Self-Care During the Grieving Process

Grief can affect every aspect of your being. Therefore, your emotional, physical, cognitive, social, and spiritual needs must be nurtured in order to work through grief and to heal.

The following are some suggestions on how you might begin the process of self-care. You may find that improving in one aspect makes you feel better in others, or that certain behaviors help in more than one area. This is because they cannot really be separated; each is somewhat dependent on the others and all are crucial in healing and maintaining your general good health.


Emotional care involves expressing and acknowledging your pain.

  • Talk with someone who understands the relationship you had with your pet and how much you are hurting
  • Write down your feelings in a journal or in a letter to your loved-one
  • Create a scrapbook or photograph album of your pet
  • Use your artistic abilities such as drawing, painting, or sculpting to express your feelings


Physical care is done to keep your body healthy.

Grief can deplete your energy and make you extremely susceptible to illness and disease.

  • Eat healthy foods
  • Exercise
  • Avoid using alcohol or drugs as a means of “feeling better”
  • Try to get enough sleep


Cognitive functioning can be extremely impaired by grief.

Try stimulating yourself intellectually to improve your memory, concentration, and other cognitive abilities.

  • Read books and other information that will help you to understand what you are going through
  • Talk with others who have been through a similar experience and learn what was helpful for them
  • Social contacts and establishing a support network are extremely important to help us not feel so alone.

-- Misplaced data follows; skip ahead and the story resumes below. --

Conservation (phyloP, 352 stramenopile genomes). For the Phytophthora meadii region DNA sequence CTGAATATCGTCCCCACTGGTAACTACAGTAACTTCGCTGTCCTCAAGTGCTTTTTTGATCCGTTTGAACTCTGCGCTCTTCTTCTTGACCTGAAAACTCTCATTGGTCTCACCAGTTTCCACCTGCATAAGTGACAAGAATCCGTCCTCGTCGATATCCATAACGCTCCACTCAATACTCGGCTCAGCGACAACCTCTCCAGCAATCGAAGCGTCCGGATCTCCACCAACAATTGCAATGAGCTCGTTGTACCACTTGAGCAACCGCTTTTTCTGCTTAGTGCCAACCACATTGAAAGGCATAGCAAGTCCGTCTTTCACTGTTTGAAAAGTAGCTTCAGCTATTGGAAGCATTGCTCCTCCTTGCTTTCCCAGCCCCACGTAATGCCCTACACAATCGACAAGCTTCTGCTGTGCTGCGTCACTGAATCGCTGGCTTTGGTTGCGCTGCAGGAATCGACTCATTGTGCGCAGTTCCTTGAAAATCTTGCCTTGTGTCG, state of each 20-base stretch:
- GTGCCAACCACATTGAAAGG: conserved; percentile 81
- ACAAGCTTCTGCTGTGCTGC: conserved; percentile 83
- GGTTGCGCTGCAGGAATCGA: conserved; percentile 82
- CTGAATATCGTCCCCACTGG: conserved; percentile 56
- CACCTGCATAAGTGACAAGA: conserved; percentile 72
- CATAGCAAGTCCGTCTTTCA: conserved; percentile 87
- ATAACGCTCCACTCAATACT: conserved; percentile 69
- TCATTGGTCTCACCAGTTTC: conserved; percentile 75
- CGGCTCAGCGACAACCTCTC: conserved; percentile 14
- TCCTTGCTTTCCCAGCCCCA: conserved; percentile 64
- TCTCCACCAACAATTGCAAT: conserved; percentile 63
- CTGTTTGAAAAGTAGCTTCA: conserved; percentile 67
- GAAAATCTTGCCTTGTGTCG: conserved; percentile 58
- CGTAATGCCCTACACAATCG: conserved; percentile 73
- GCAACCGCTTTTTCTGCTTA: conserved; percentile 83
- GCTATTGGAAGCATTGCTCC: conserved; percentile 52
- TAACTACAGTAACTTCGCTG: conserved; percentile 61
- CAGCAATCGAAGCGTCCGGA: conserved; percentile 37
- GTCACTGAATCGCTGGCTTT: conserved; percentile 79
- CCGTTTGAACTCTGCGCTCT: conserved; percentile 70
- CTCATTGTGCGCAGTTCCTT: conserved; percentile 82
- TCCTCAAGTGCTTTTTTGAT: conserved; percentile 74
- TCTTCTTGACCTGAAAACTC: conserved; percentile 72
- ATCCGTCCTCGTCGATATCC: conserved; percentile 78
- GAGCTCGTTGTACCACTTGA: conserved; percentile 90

• Find a healthy balance between the time you need alone and being with others
  • Join a pet-loss support group
  • Although not everyone will understand your grief, having a couple of close friends or family members who are supportive will help tremendously


Spiritual care involves doing things that you enjoy, that connect you with nature, and being kind to yourself. Some people refer to this as working in your “heart zone.”

Spiritual care can, but does not have to, include your religious beliefs or your philosophy on life.

  • Take a long walk
  • Take a long bath or shower
  • Light a candle in memory of your pet
  • Get a massage, facial, pedicure, or anything that makes you feel good about yourself
  • Think about your philosophy of an afterlife for animals and talk with others who believe similarly to you
  • Call a friend you haven’t spoken with for a long time
  • Do something kind for someone else
  • Meditate
  • Do something kind for other animals or for an animal cause

University of Florida


As part of both the Institute of Food and Agricultural Sciences and UF Health, Veterinary Medicine is dedicated to advancing animal, human and environmental health through teaching, research, extension and patient care.



Animal Hospitals

Need animal care? Visit the UF Small Animal and Large Animal Hospitals. From dogs, cats, birds and exotics to horses, cattle, llamas, pigs and many other large farm or food animals, our experienced veterinary staff is ready to assist.

Animal Airwaves

Syndicated Podcast

Animal Airwaves

Animal Airwaves is a daily radio series that features one-minute segments relating to animal health, ranging from insights into animal behavior to veterinary patient care breakthroughs and trends.

Animal Airwaves